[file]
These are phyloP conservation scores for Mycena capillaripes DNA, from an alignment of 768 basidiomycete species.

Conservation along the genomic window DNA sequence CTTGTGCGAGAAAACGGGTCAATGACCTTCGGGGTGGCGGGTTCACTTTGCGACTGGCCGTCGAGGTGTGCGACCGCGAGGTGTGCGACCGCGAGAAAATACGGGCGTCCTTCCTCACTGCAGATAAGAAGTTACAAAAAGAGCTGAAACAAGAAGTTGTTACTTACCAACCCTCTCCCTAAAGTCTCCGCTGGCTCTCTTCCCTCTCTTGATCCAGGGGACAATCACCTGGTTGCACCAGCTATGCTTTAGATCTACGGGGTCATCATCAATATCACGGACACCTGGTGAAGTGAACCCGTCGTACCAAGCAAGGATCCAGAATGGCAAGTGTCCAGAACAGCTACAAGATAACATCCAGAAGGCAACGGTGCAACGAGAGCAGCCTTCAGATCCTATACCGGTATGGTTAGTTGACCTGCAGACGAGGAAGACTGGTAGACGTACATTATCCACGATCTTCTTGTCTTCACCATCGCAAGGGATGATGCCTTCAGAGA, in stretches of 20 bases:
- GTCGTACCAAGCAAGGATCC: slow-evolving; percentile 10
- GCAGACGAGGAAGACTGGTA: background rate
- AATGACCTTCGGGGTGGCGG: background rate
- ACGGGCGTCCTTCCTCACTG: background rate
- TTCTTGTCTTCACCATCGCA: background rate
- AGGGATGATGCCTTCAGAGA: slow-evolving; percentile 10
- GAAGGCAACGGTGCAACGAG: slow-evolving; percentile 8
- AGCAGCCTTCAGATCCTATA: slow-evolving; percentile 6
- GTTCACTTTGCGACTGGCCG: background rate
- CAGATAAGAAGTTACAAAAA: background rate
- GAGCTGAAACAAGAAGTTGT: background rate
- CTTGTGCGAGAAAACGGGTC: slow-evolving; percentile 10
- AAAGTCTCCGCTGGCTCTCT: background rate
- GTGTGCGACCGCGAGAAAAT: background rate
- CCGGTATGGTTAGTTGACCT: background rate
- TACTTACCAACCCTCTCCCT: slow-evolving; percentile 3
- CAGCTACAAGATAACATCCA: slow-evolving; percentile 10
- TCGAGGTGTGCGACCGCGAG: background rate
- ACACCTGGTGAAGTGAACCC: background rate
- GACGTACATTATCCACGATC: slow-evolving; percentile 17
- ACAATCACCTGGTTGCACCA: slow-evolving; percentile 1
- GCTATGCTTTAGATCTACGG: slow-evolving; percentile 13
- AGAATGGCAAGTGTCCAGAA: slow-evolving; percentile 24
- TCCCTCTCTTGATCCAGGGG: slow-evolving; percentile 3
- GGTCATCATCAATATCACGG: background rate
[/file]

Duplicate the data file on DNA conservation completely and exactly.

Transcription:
These are phyloP conservation scores for Mycena capillaripes DNA, from an alignment of 768 basidiomycete species.

Conservation along the genomic window DNA sequence CTTGTGCGAGAAAACGGGTCAATGACCTTCGGGGTGGCGGGTTCACTTTGCGACTGGCCGTCGAGGTGTGCGACCGCGAGGTGTGCGACCGCGAGAAAATACGGGCGTCCTTCCTCACTGCAGATAAGAAGTTACAAAAAGAGCTGAAACAAGAAGTTGTTACTTACCAACCCTCTCCCTAAAGTCTCCGCTGGCTCTCTTCCCTCTCTTGATCCAGGGGACAATCACCTGGTTGCACCAGCTATGCTTTAGATCTACGGGGTCATCATCAATATCACGGACACCTGGTGAAGTGAACCCGTCGTACCAAGCAAGGATCCAGAATGGCAAGTGTCCAGAACAGCTACAAGATAACATCCAGAAGGCAACGGTGCAACGAGAGCAGCCTTCAGATCCTATACCGGTATGGTTAGTTGACCTGCAGACGAGGAAGACTGGTAGACGTACATTATCCACGATCTTCTTGTCTTCACCATCGCAAGGGATGATGCCTTCAGAGA, in stretches of 20 bases:
- GTCGTACCAAGCAAGGATCC: slow-evolving; percentile 10
- GCAGACGAGGAAGACTGGTA: background rate
- AATGACCTTCGGGGTGGCGG: background rate
- ACGGGCGTCCTTCCTCACTG: background rate
- TTCTTGTCTTCACCATCGCA: background rate
- AGGGATGATGCCTTCAGAGA: slow-evolving; percentile 10
- GAAGGCAACGGTGCAACGAG: slow-evolving; percentile 8
- AGCAGCCTTCAGATCCTATA: slow-evolving; percentile 6
- GTTCACTTTGCGACTGGCCG: background rate
- CAGATAAGAAGTTACAAAAA: background rate
- GAGCTGAAACAAGAAGTTGT: background rate
- CTTGTGCGAGAAAACGGGTC: slow-evolving; percentile 10
- AAAGTCTCCGCTGGCTCTCT: background rate
- GTGTGCGACCGCGAGAAAAT: background rate
- CCGGTATGGTTAGTTGACCT: background rate
- TACTTACCAACCCTCTCCCT: slow-evolving; percentile 3
- CAGCTACAAGATAACATCCA: slow-evolving; percentile 10
- TCGAGGTGTGCGACCGCGAG: background rate
- ACACCTGGTGAAGTGAACCC: background rate
- GACGTACATTATCCACGATC: slow-evolving; percentile 17
- ACAATCACCTGGTTGCACCA: slow-evolving; percentile 1
- GCTATGCTTTAGATCTACGG: slow-evolving; percentile 13
- AGAATGGCAAGTGTCCAGAA: slow-evolving; percentile 24
- TCCCTCTCTTGATCCAGGGG: slow-evolving; percentile 3
- GGTCATCATCAATATCACGG: background rate